More Cat Chat

I just returned from another trip to Pennsylvania. This time, since I did not stay in my cousin’s house, as it is now empty (of inanimate objects and CATS!)  Instead, I stayed with some friends of hers, Cathy and Jim. Cathy and Jim have been wonderful in supporting me through this grief and administrative process. I call them my “guardian angels on the ground,” because they have done so much that can only be done actually on site. I can never thank them enough. Having to make a second trip in less than two months, on top of the expenses associated with the cremation and funeral, was more of a financial stretch than was completely comfortable for me. It was a relief not to have to pay for a hotel. Besides, they were great, comforting company.

They also have cats. I went from living in a house with three cats to living in a house with five cats. It was much easier in my new friends’ house than in my cousin’s house, despite the increase in feline population. For one thing, there was more space so the cat per square foot ratio was probably lower. Besides, one of the cats lived solely in the garage. Also, my friends’ house was considerably better maintained to ensure a more equitable balance between human and cat comfort. My cousin’s house was all about the cats. Still, my new found cat allergy raised its furry little head. My sinuses were raging at me and are still not too happy. Despite my level of physical discomfort, I do have to say I enjoyed these cats. I still don’t want a cat, but I better understand the appeal.

The cats are called Abigail Cynthia Louise (Cathy takes naming her cats very seriously), Harmony Grace, Jackson Bean, Jerry, and Joey. They each have their own personality .I did not get to know Joey too well, as he is the one that lives in the garage. I only saw him once during my stay, although I was aware of his presence every time I stepped out into the garage to go to the refrigerator. I will let you guess which of my senses revealed his existence to me. I’ll just say he is a litter box free spirit.

I saw Jerry frequently. It would have been hard not to see him, as he takes up a fair amount of real estate wherever he is. He is solidly built, plus covered in long hair which increases his bulk. I have never seen a completely black cat as fluffy as Jerry. Cathy and Jim call him Jer-Bear, which is fitting. I am sure there are black bear cubs not quite as large as he is. Jerry is a hand-me-down cat from Cathy and Jim’s daughter. I cannot say a word. I did the same thing to my parents. I kept a cat named Macavity for over a year in my first apartment. The problem was that the apartment complex did not permit pets. When I got  busted, Macavity went to live with my parents and their two basset hounds in a 27-foot travel trailer. Macavity was not best pleased. In fact, he pretty much lived on my mother’s bed. The basset hounds were either too short or too stupid to get to him there, Maybe both. So I get how Cathy and Jim became Jerry’s foster parents, despite already being beset with many cats of their own. Jerry is a catish cat. He tolerated me and would even deign to allow me to pet him, but he wasn’t making any overtures on his own.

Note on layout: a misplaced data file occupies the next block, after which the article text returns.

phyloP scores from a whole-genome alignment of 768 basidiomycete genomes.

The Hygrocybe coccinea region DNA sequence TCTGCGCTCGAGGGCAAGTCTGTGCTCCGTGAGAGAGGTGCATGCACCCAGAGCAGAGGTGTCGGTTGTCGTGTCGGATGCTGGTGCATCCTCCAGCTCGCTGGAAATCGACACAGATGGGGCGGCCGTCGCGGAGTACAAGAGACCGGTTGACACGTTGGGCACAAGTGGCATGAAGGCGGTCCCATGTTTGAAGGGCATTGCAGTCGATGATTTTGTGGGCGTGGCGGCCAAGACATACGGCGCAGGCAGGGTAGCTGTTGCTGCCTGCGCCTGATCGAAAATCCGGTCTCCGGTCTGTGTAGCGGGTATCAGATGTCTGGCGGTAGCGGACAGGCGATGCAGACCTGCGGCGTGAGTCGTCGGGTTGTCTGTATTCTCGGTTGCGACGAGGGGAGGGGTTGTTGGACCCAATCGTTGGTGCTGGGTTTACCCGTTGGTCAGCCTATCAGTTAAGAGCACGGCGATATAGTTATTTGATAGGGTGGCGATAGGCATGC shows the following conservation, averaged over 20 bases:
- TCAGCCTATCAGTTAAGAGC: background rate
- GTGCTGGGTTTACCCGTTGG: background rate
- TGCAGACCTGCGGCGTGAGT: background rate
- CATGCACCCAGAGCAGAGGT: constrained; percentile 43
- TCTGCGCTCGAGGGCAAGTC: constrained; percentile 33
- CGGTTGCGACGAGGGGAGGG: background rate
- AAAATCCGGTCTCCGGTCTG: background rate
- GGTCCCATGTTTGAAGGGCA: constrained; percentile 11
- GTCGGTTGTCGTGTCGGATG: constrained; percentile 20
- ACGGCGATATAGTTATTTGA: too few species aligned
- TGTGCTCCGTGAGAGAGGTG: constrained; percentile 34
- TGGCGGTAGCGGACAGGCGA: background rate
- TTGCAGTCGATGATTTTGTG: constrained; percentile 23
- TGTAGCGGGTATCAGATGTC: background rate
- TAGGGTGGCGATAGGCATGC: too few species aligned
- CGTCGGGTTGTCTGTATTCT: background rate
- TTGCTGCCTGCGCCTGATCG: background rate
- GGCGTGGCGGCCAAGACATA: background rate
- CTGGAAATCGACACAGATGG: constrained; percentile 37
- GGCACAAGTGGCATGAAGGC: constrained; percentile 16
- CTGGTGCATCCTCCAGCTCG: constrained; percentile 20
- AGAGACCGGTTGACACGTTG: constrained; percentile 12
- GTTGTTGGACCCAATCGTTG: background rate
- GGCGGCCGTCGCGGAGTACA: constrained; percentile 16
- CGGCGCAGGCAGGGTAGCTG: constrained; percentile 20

I only saw Abigail Cynthia Louise once or twice. She lives in Cathy and Jim’s bedroom, as she is not really able to fend for herself or hold her own with the other cats.  Poor Abby is a geriatric cat, which kind of makes her my soul mate in an uncomfortable sort of way. She is visibly more worn and ricketier than the other cats. The vet says that Abby suffers from feline senility. She has an active internal world, to which she reacts randomly, frequently, and loudly. There is very little that is as unsettling as Abby’s strange, pitiful yowling when she cries out in reaction to something we cannot see or hear. It is kind of heartbreaking. I guess it can also be sleep depriving. I did not hear her at night, but Cathy says she will often begin to cry for no apparent reason in the wee hours. It is a sound that cannot be ignored; it demands response. It can also be disturbing when it happens during the day. Jim works from home. He works from the bedroom. His coworkers know Abby’s voice. It is a good thing Abby has people who love her and take care of her so well. I hope, in my uncomfortable soul mate sort of way, that I have someone who takes such good care of me when I reach Abby’s stage of life.

Harmony Grace and I got along just fine, since I am over the age of reason. Apparently, Harmony is not a fan of children and gets a kick out of terrorizing Cathy and Jim’s grandkids. This is clearly a problem, since there are a number of young grandchildren frequenting the home. “Harmony Grace” is a bit of a misnomer in that sense. Her relationship with children is neither harmonious nor graceful. She is a sweet-looking, petite, perfectly formed,  beautiful cat. Looks, as well as names, can be deceiving. However, as I said, since I am well past the childhood phase, Harmony Grace was fine with me. She was sociable and curious enough to investigate me when I arrived. Later, while she did not rush to my side, she was more than happy to permit me to sit beside her and pet her when I plopped myself onto her sofa to watch television.